On the Jinn: Tribal Beliefs and Islam in Bedouin Culture

It is said, among the local Muzeina Bedouin of Egypt’s South Sinai, that the striped hyena is capable of luring men to its cave at night. To be capable of doing so, the hyena must first come across a person sleeping or wandering, in the desert outside, far from other human companions, and alone. Reports from locals vary, some say that the hyena is capable of lifting or carrying a person on their back. Others say that the animal uses its scent glands to lure and lead the unsuspecting person to their cave.

These beliefs are akin to those of the Negev Bedouin, in Israel, who also reported the capabilities of the night scavenging creatures as snatchers of men, capable of mystical powers during the night.i

The hyenas themselves are now endangered, sightings are rare, and in the South Sinai, few have been reported recently. The tales of the hyena I hear are from both young and elderly men, men who have heard these stories from fathers, from grandfathers. Stories that have passed from generation to generation.

As among some of the first converts to Islam in the 7th century, there is little doubt as to the monotheistic belief that the Bedouin hold. Although Sunni Muslim, and often devoutly so, there still remain superstitions and mysticisms, such as that which the hyena represents, believes that point to pagan roots, a hark back from the purely nomadic days prior to Islamization.

Another belief that predates the conversion yet survives still is that of the Jinn, who the South Sinai Bedouin variously believe in. The Jinn are supernatural beings, invisible spirits, who can inflict both mental illness and physical harm upon people. Jinn are said to live either in deep water or in remote, far-flung parts of the desert, away from areas that are frequented by people regularly. Some believe that the Jinn can enter a person’s body and gain control over it.

One acknowledged treatment for Jinn affliction is to have a spiritual leader read Suras from the Quran to the sufferer.ii One man I spoke to told me of the jinn, “they are like spirits, they’re all around us, we can’t see them but they can certainly see us. There are good jinn and bad jinn. We can feel them sometimes and we are scared.”

Islam Jinn.

Islam Jinn.

Instances of al-Jinni (a Jinn, the individual term for a member of the Jinn and the source for the English word ‘genie’) predate Islam in Arab literature. Likewise, in early literature from across the world, jinn, and spirits, malevolent or otherwise occupy an important place in narratives.iii Oftentimes, these spirits seem to be linked to animals, Greek mythology had the dogs of Hades, Western history has black cats down as unlucky creatures, once viewed as the familiars of witches in the Middle Ages.

These otherworldly forces are present in the Quran, too. Chapter seventy-two is named Sūrat al-Jinn and of the 28 verses it contains, some develop the idea of the Jinn as being either submissive to Allah or rejecting of monotheism: “And of us some are Muslims (who have submitted to Allah, after listening to this Quran), and of us some are Al-Qasitun (disbelievers)”, “There are among us some that are righteous, and some the contrary”.iv The concept of the evil eye, which also predates Islam, is codified in the Quran as well and is believed by the Bedouin and many other Islamic nations too.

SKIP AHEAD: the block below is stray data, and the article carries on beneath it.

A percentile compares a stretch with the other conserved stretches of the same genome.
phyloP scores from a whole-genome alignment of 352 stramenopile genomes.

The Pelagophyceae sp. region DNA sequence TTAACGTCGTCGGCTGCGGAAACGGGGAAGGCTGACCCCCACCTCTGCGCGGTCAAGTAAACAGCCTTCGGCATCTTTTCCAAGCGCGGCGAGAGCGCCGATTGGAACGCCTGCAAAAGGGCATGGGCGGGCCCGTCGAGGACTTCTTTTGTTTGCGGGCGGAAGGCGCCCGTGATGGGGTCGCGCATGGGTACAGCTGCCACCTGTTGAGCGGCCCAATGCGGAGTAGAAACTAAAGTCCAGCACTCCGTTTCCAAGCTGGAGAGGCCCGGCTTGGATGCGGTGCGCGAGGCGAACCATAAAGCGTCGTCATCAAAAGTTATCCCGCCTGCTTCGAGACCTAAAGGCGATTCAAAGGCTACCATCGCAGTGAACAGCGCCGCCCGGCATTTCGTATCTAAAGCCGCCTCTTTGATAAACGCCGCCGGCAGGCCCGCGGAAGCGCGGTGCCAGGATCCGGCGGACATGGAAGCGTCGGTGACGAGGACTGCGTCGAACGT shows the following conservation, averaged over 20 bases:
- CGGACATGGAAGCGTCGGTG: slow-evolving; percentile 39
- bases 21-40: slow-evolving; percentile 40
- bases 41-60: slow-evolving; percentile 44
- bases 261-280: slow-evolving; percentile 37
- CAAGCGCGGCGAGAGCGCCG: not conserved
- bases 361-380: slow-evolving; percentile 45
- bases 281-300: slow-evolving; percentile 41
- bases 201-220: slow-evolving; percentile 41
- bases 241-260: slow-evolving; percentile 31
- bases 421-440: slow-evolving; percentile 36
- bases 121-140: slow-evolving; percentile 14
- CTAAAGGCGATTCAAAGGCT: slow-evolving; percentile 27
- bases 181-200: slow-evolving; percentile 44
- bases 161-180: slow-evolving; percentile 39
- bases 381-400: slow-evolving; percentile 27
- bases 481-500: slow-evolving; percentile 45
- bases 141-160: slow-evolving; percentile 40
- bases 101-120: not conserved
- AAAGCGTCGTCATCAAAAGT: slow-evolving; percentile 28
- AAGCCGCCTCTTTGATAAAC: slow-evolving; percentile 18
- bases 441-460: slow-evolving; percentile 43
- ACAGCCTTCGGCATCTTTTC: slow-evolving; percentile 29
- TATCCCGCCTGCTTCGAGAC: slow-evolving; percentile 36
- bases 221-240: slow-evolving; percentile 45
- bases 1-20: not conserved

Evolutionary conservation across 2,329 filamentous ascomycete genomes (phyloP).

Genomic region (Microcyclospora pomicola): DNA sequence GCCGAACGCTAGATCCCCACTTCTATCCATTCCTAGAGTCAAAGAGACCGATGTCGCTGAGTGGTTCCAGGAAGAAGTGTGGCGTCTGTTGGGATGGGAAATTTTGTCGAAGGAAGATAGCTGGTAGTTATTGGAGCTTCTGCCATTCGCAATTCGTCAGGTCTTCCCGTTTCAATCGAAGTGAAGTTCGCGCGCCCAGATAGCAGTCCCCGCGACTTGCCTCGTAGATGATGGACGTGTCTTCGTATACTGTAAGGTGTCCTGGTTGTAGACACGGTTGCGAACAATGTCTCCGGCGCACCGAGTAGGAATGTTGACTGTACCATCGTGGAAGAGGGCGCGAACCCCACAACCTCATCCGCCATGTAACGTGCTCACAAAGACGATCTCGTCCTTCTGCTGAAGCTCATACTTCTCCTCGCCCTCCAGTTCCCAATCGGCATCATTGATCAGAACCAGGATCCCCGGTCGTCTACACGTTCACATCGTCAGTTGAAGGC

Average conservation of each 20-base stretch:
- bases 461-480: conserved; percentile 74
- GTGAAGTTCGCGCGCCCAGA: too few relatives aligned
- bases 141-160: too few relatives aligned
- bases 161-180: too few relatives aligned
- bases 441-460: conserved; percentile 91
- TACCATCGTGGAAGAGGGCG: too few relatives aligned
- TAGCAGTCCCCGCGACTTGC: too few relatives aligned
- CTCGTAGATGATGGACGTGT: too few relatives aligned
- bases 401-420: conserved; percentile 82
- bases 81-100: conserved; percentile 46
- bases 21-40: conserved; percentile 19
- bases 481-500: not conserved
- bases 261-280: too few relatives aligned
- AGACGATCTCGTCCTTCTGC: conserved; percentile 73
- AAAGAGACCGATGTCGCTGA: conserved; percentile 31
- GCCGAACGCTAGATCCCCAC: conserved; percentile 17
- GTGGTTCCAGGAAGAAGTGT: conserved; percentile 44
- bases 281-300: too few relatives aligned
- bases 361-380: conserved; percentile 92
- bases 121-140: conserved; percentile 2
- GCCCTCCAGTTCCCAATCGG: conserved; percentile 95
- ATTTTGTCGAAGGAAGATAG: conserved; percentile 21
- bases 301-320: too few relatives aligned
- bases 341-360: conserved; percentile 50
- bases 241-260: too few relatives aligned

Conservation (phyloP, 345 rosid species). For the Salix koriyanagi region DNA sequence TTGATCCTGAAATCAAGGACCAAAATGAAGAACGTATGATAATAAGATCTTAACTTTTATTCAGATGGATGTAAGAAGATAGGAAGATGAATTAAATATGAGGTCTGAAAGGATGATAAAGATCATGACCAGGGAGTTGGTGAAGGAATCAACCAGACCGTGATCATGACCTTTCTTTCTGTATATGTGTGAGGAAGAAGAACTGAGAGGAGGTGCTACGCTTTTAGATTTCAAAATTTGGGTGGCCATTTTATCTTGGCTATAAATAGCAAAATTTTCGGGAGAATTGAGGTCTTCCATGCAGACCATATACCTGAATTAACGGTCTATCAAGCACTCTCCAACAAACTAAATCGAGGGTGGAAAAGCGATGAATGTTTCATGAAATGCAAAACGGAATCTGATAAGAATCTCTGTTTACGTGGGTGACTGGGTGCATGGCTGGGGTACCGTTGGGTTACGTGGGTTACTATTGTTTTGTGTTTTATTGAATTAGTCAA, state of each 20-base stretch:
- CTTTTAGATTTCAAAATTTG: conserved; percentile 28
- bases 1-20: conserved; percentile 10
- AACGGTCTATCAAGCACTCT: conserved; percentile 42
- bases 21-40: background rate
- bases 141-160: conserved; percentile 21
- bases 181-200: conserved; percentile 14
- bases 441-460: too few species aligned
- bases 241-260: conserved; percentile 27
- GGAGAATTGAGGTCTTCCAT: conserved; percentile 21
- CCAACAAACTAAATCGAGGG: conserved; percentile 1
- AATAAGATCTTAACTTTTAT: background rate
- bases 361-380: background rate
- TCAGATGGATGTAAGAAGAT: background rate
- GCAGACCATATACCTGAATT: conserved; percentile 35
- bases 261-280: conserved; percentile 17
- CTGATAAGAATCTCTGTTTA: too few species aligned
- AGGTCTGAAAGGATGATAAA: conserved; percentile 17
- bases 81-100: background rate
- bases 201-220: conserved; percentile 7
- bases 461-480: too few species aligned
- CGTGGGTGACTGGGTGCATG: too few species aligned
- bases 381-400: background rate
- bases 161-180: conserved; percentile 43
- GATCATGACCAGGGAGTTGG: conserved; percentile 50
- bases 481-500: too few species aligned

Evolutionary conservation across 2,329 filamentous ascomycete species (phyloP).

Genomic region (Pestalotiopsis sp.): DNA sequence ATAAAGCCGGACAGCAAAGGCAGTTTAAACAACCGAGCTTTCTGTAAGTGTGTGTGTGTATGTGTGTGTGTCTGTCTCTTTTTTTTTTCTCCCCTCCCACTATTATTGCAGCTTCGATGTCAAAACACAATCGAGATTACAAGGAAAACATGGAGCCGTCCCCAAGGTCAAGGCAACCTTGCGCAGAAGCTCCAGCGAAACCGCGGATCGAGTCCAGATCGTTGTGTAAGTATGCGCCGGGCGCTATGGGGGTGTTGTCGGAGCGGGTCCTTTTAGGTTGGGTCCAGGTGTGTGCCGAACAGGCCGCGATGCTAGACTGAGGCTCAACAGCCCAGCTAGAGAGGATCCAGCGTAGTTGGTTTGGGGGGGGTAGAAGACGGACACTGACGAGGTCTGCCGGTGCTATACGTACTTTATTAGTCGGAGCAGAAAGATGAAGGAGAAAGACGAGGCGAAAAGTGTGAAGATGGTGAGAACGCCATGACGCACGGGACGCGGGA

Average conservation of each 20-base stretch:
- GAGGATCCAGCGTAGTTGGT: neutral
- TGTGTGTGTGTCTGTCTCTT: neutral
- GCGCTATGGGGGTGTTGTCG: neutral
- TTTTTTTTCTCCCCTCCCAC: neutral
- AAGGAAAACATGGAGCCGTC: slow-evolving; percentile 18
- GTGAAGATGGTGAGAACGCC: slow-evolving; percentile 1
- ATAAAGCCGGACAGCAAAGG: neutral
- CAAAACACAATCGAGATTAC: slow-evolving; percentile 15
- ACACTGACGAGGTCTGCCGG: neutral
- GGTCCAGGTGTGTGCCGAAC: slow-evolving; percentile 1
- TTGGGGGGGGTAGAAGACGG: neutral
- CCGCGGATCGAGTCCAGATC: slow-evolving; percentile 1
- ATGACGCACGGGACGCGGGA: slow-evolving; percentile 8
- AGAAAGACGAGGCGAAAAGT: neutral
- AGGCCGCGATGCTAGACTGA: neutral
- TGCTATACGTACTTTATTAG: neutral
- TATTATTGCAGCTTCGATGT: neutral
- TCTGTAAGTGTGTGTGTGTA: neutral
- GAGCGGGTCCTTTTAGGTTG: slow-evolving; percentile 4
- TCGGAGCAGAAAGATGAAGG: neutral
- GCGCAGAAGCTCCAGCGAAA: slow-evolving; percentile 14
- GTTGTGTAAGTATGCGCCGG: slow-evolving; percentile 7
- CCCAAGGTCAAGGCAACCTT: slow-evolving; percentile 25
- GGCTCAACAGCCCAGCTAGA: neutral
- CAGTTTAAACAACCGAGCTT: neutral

Anthropologists have suggested that from a purely historical perspective, the inclusion of superstitions and otherworldly forces were needed in the formative stages of a religion, necessary to make Islam, or any world religion, effective in a social structure that was previously purely tribal or pagan in nature. v Syncretism, or amalgamation, of this kind, produces variants of, or as some may view it, deviations from the standard, as the religion is permeated with existing local practices.

In the Bedouin of the South Sinai, traditional tribal beliefs in the supernatural have merged and joined with traditional Islam, with elements of these, at essence, pagan beliefs being solidified by inclusion into the standard religion. As some anthropologists would have it, the Bedouin’s true religion lies somewhere between Islam, fatalism, and an appeal to unseen supernatural forces.vi

Being among the first initiates to Islam, the Bedouin have had to replace the pagan practices of using metaphors and explanations of life drawn from the natural environment and switched instead to the fatalism involved in submission to Allah, on the surface at least. Yet, an educated and urban Bedouin in 2017, may still be careful about showering alone in a quiet house – there are often Jinn in bathrooms. Or he may be wholly cautious of the mysterious pull a hyena can exert upon a man and the devastating, and very real, effects of the evil eye.


i – Boneh, Dan. “Mystical Powers of Hyenas: Interpreting a Bedouin Belief.” Folklore, vol. 98, no. 1, 1987, pp. 57–64., doi:10.1080/0015587x.1987.9716396.

ii – Abu-Rabiʻa, Aref. Indigenous medicine among the Bedouin in the Middle East. Berghahn, 2015. p.63


iv – https://www.noblequran.com/translation/surah72.html

v – Geertz, Clifford. The Interpretation of Cultures: Selected Essays. , 1973. Print. pp 46-48

vi – Bedouin Religious Practices in Sinai and the Negev.” Anthropos, vol. 77, no. 1/2, 1982, pp. 65–88

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